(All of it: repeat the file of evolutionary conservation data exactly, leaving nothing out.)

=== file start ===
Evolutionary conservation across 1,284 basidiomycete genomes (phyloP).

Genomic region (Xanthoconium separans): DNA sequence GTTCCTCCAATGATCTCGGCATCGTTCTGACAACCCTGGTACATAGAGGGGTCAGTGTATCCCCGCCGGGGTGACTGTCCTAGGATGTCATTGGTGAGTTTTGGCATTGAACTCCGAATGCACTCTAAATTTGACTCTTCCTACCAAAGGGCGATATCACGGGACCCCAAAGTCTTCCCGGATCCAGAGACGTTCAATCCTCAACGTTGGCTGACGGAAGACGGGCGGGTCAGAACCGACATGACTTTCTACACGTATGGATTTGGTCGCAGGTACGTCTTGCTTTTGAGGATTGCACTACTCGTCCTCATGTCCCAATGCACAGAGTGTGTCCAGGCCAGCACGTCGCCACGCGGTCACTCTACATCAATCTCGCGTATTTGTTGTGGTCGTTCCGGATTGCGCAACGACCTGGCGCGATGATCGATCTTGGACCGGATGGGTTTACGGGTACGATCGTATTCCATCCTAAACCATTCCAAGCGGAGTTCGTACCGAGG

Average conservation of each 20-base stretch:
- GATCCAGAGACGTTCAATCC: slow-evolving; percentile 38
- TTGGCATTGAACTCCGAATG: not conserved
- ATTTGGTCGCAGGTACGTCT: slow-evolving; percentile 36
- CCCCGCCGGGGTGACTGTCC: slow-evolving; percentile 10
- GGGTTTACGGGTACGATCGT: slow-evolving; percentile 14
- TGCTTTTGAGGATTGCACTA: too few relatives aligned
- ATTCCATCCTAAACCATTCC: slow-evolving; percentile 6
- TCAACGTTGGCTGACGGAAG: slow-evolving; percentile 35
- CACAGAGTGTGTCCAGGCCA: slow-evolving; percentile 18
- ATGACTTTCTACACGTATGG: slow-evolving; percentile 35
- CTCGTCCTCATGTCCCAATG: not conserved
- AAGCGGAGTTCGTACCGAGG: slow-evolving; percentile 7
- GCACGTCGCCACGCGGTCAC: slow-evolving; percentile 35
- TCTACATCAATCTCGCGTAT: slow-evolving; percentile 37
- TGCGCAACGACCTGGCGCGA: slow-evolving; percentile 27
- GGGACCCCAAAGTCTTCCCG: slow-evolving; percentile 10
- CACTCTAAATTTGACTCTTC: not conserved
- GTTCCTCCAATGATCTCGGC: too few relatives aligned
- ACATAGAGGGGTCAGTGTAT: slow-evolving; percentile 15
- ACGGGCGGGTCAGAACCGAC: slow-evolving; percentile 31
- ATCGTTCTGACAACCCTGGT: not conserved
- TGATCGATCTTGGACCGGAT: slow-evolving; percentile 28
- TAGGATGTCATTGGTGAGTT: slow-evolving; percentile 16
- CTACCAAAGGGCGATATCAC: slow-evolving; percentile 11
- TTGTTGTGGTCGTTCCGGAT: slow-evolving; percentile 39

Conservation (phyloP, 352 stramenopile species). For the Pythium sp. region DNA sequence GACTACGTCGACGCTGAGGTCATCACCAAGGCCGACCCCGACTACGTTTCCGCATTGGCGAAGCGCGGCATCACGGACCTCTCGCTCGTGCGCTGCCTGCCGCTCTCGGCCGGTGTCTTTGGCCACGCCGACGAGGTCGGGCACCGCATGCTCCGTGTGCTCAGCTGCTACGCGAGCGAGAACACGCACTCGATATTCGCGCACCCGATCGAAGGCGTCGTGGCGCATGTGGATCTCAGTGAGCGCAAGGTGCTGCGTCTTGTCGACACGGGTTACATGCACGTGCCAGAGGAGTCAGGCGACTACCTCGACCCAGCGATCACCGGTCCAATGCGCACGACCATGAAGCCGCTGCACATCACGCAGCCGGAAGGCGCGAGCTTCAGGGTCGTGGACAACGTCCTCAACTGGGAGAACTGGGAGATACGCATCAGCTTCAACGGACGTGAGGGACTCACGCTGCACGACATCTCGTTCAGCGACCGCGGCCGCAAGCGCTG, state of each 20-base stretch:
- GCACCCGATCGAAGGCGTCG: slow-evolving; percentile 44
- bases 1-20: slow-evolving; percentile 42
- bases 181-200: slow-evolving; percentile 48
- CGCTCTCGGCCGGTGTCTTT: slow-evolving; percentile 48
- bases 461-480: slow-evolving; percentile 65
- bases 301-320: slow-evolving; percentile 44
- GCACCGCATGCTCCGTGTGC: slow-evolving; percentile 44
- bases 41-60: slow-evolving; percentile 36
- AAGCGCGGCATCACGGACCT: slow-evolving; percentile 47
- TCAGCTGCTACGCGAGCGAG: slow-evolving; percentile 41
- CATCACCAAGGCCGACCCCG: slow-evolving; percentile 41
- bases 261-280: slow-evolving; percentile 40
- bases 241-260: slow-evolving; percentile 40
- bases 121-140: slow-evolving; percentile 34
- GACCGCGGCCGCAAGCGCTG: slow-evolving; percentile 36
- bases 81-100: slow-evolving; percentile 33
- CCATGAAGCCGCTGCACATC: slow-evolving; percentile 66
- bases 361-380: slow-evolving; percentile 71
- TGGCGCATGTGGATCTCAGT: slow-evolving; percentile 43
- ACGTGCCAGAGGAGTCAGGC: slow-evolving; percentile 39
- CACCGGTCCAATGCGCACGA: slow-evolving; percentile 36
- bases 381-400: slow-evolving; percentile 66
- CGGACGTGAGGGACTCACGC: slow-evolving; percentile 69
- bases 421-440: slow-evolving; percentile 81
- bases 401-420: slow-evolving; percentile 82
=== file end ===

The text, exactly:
Evolutionary conservation across 1,284 basidiomycete genomes (phyloP).

Genomic region (Xanthoconium separans): DNA sequence GTTCCTCCAATGATCTCGGCATCGTTCTGACAACCCTGGTACATAGAGGGGTCAGTGTATCCCCGCCGGGGTGACTGTCCTAGGATGTCATTGGTGAGTTTTGGCATTGAACTCCGAATGCACTCTAAATTTGACTCTTCCTACCAAAGGGCGATATCACGGGACCCCAAAGTCTTCCCGGATCCAGAGACGTTCAATCCTCAACGTTGGCTGACGGAAGACGGGCGGGTCAGAACCGACATGACTTTCTACACGTATGGATTTGGTCGCAGGTACGTCTTGCTTTTGAGGATTGCACTACTCGTCCTCATGTCCCAATGCACAGAGTGTGTCCAGGCCAGCACGTCGCCACGCGGTCACTCTACATCAATCTCGCGTATTTGTTGTGGTCGTTCCGGATTGCGCAACGACCTGGCGCGATGATCGATCTTGGACCGGATGGGTTTACGGGTACGATCGTATTCCATCCTAAACCATTCCAAGCGGAGTTCGTACCGAGG

Average conservation of each 20-base stretch:
- GATCCAGAGACGTTCAATCC: slow-evolving; percentile 38
- TTGGCATTGAACTCCGAATG: not conserved
- ATTTGGTCGCAGGTACGTCT: slow-evolving; percentile 36
- CCCCGCCGGGGTGACTGTCC: slow-evolving; percentile 10
- GGGTTTACGGGTACGATCGT: slow-evolving; percentile 14
- TGCTTTTGAGGATTGCACTA: too few relatives aligned
- ATTCCATCCTAAACCATTCC: slow-evolving; percentile 6
- TCAACGTTGGCTGACGGAAG: slow-evolving; percentile 35
- CACAGAGTGTGTCCAGGCCA: slow-evolving; percentile 18
- ATGACTTTCTACACGTATGG: slow-evolving; percentile 35
- CTCGTCCTCATGTCCCAATG: not conserved
- AAGCGGAGTTCGTACCGAGG: slow-evolving; percentile 7
- GCACGTCGCCACGCGGTCAC: slow-evolving; percentile 35
- TCTACATCAATCTCGCGTAT: slow-evolving; percentile 37
- TGCGCAACGACCTGGCGCGA: slow-evolving; percentile 27
- GGGACCCCAAAGTCTTCCCG: slow-evolving; percentile 10
- CACTCTAAATTTGACTCTTC: not conserved
- GTTCCTCCAATGATCTCGGC: too few relatives aligned
- ACATAGAGGGGTCAGTGTAT: slow-evolving; percentile 15
- ACGGGCGGGTCAGAACCGAC: slow-evolving; percentile 31
- ATCGTTCTGACAACCCTGGT: not conserved
- TGATCGATCTTGGACCGGAT: slow-evolving; percentile 28
- TAGGATGTCATTGGTGAGTT: slow-evolving; percentile 16
- CTACCAAAGGGCGATATCAC: slow-evolving; percentile 11
- TTGTTGTGGTCGTTCCGGAT: slow-evolving; percentile 39

Conservation (phyloP, 352 stramenopile species). For the Pythium sp. region DNA sequence GACTACGTCGACGCTGAGGTCATCACCAAGGCCGACCCCGACTACGTTTCCGCATTGGCGAAGCGCGGCATCACGGACCTCTCGCTCGTGCGCTGCCTGCCGCTCTCGGCCGGTGTCTTTGGCCACGCCGACGAGGTCGGGCACCGCATGCTCCGTGTGCTCAGCTGCTACGCGAGCGAGAACACGCACTCGATATTCGCGCACCCGATCGAAGGCGTCGTGGCGCATGTGGATCTCAGTGAGCGCAAGGTGCTGCGTCTTGTCGACACGGGTTACATGCACGTGCCAGAGGAGTCAGGCGACTACCTCGACCCAGCGATCACCGGTCCAATGCGCACGACCATGAAGCCGCTGCACATCACGCAGCCGGAAGGCGCGAGCTTCAGGGTCGTGGACAACGTCCTCAACTGGGAGAACTGGGAGATACGCATCAGCTTCAACGGACGTGAGGGACTCACGCTGCACGACATCTCGTTCAGCGACCGCGGCCGCAAGCGCTG, state of each 20-base stretch:
- GCACCCGATCGAAGGCGTCG: slow-evolving; percentile 44
- bases 1-20: slow-evolving; percentile 42
- bases 181-200: slow-evolving; percentile 48
- CGCTCTCGGCCGGTGTCTTT: slow-evolving; percentile 48
- bases 461-480: slow-evolving; percentile 65
- bases 301-320: slow-evolving; percentile 44
- GCACCGCATGCTCCGTGTGC: slow-evolving; percentile 44
- bases 41-60: slow-evolving; percentile 36
- AAGCGCGGCATCACGGACCT: slow-evolving; percentile 47
- TCAGCTGCTACGCGAGCGAG: slow-evolving; percentile 41
- CATCACCAAGGCCGACCCCG: slow-evolving; percentile 41
- bases 261-280: slow-evolving; percentile 40
- bases 241-260: slow-evolving; percentile 40
- bases 121-140: slow-evolving; percentile 34
- GACCGCGGCCGCAAGCGCTG: slow-evolving; percentile 36
- bases 81-100: slow-evolving; percentile 33
- CCATGAAGCCGCTGCACATC: slow-evolving; percentile 66
- bases 361-380: slow-evolving; percentile 71
- TGGCGCATGTGGATCTCAGT: slow-evolving; percentile 43
- ACGTGCCAGAGGAGTCAGGC: slow-evolving; percentile 39
- CACCGGTCCAATGCGCACGA: slow-evolving; percentile 36
- bases 381-400: slow-evolving; percentile 66
- CGGACGTGAGGGACTCACGC: slow-evolving; percentile 69
- bases 421-440: slow-evolving; percentile 81
- bases 401-420: slow-evolving; percentile 82